Crossroads Arabia

Patenting Disease: Saudi Authorities ‘Must Pay To Protect Citizens’

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Confronted by a new disease that is killing it citizens, the government of Saudi Arabia is complaining that a Dutch laboratory has patented the MERS-nCoV virus. As a result, anyone who wishes to reproduce the virus — even for the purpose of trying to find a way to kill or control it — must pay license fees to that lab.

This, the Saudi government is telling the World Health Organization, is simply wrong. The World Health Organization agrees. Both parties see this as a huge barrier in trying to identify the properties of the virus and represent a danger to global public health.

It is indeed unfortunate that genetic data has become patentable, but that’s something that’s been going on for better than 20 years. I think there are exceptional valid reasons to prevent the patenting of natural materials, but that argument has not been a winning one in courts.

KSA: Coronavirus patent complicating diagnosis

GENEVA: Saudi Arabia lamented Thursday that foreign drug companies had patented the new SARS-like novel coronavirus that has killed 22 people worldwide in less than a year, slowing down the diagnosis process considerably.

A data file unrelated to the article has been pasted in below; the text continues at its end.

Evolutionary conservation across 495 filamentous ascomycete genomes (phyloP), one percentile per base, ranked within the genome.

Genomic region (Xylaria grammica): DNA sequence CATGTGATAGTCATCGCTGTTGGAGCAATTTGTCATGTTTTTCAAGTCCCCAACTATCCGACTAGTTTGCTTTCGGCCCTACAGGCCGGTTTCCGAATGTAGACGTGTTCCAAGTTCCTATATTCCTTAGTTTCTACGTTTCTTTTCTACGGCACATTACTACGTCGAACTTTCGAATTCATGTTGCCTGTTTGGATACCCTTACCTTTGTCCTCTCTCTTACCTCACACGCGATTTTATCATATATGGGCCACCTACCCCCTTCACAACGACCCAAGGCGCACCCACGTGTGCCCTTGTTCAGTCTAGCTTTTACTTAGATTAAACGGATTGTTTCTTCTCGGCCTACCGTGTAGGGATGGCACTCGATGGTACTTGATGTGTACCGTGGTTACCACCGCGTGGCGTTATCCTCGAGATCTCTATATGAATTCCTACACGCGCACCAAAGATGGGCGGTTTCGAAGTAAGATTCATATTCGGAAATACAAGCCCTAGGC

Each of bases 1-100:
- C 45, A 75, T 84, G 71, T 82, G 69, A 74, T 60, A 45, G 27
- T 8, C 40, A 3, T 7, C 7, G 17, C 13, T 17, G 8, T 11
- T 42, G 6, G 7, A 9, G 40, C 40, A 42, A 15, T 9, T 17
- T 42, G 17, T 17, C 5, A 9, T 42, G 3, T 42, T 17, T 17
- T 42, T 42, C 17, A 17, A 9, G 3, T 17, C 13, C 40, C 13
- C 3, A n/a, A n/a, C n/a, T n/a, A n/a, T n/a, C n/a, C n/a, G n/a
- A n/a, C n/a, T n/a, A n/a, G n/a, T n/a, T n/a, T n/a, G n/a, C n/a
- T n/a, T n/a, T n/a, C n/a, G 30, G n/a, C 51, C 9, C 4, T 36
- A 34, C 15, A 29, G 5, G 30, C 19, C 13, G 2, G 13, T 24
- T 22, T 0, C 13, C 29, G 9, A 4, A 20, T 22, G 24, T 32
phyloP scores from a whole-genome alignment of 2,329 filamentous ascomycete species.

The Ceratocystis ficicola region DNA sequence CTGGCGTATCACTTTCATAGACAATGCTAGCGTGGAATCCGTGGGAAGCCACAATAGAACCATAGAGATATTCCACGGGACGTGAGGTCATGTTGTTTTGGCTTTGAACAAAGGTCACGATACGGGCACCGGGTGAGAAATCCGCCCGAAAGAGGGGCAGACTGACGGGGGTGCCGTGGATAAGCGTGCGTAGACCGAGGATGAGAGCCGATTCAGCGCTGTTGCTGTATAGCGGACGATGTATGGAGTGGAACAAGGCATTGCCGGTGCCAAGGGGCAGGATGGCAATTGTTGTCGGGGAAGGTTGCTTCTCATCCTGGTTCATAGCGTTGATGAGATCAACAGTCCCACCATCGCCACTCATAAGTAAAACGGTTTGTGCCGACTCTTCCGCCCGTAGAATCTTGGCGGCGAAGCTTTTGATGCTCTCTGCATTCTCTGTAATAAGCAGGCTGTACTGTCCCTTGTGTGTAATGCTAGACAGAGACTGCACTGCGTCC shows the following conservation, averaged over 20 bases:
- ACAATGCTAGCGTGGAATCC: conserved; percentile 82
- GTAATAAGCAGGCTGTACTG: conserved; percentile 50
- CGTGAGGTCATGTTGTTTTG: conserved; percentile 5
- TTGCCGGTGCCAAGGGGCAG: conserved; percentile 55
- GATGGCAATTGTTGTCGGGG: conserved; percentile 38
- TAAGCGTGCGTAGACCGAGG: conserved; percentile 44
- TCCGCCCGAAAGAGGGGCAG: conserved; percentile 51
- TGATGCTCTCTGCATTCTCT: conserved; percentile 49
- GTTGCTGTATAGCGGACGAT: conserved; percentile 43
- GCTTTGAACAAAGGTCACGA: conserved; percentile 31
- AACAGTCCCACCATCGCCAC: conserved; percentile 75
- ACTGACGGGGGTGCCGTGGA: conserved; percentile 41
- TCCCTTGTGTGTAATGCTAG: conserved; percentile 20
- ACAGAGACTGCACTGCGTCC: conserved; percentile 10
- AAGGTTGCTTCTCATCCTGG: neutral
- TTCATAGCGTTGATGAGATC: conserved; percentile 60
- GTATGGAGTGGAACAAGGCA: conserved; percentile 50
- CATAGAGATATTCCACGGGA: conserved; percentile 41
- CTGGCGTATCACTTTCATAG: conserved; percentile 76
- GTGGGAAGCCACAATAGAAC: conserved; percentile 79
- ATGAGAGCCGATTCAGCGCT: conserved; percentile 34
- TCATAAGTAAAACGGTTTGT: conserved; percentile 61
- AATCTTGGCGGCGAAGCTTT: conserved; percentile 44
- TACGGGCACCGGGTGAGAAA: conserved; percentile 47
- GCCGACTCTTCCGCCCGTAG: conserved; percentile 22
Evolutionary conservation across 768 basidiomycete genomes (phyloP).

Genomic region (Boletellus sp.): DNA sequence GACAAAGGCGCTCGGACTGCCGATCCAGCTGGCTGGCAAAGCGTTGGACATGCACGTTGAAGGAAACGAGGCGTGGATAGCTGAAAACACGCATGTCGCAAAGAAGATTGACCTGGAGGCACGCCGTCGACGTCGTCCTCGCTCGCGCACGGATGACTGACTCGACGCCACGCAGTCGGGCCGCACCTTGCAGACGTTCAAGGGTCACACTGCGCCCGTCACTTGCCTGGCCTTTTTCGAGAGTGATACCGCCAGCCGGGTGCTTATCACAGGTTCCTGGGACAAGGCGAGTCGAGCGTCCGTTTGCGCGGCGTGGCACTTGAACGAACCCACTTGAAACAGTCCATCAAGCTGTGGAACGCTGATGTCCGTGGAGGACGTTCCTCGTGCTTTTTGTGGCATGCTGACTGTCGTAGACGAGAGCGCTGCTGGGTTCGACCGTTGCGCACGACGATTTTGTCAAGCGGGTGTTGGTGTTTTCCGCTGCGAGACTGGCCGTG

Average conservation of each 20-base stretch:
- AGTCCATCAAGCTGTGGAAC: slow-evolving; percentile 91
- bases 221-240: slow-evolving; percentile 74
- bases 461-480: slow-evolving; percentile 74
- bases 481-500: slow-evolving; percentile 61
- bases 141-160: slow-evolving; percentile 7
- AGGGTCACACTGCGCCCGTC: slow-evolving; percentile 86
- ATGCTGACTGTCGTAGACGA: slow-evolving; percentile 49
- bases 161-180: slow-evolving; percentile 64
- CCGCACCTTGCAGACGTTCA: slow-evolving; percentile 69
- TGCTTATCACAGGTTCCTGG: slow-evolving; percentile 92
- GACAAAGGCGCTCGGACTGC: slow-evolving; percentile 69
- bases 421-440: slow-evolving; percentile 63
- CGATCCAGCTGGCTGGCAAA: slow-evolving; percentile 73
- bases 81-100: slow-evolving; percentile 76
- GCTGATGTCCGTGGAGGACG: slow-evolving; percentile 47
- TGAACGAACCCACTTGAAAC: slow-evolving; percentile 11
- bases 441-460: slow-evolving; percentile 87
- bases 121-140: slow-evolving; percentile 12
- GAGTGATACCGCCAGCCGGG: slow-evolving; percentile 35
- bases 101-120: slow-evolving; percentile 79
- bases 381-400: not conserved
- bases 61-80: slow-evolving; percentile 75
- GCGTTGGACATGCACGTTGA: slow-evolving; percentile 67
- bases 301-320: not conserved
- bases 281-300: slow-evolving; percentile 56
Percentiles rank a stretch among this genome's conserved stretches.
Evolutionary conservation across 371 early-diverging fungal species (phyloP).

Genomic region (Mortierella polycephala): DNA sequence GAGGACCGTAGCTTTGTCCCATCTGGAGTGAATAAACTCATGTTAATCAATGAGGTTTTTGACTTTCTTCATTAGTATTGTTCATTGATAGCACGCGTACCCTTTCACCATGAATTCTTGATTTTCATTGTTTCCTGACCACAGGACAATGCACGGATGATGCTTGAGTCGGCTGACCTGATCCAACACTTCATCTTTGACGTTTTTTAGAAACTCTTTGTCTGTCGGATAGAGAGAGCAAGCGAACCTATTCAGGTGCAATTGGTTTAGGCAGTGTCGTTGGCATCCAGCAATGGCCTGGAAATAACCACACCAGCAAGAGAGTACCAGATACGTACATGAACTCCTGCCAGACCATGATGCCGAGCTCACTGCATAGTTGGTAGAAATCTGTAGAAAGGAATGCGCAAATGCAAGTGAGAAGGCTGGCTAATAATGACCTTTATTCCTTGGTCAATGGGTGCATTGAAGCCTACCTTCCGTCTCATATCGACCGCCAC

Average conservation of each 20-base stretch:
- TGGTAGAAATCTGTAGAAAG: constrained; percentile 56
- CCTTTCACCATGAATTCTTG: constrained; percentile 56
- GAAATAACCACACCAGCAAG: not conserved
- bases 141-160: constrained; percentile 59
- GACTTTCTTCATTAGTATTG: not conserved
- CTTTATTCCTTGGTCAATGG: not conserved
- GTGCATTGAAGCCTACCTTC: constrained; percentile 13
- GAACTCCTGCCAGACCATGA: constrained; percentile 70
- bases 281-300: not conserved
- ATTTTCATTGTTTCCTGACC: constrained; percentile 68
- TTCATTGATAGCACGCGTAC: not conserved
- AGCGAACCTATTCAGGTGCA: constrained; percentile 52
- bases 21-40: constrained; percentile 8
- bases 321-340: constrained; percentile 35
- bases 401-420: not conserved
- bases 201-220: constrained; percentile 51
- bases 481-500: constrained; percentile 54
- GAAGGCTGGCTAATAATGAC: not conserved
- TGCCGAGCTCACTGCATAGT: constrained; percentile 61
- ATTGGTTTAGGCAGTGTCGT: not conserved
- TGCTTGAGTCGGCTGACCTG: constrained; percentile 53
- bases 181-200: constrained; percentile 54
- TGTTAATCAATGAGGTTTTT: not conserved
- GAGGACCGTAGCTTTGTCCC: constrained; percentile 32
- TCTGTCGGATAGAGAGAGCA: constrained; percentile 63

“We are still struggling with diagnostics and the reason is that the virus was patented by scientists and is not allowed to be used for investigations by other scientists,” Saudi Deputy Health Minister Ziad Memish told diplomats gathered in Geneva for the World Health Assembly, the UN health agency’s decision-making body.

He said a scientist took a virus sample out of the country without permission, gave it to the Erasmus Medical Center in the Netherlands, and Saudi Arabia only learned of its discovery from ProMED, a US-based Internet-based reporting system.

“There was a lag of three months where we were not aware of the discovery of the virus,” Memish said.

The Rotterdam-based Erasmus lab then patented the process for synthesizing the virus, meaning that anyone else who wanted to use their method to study it would have to pay the lab.

The Associated Press weighs in on the issue as well:

WHO: Scientific red tape mars efforts vs. virus

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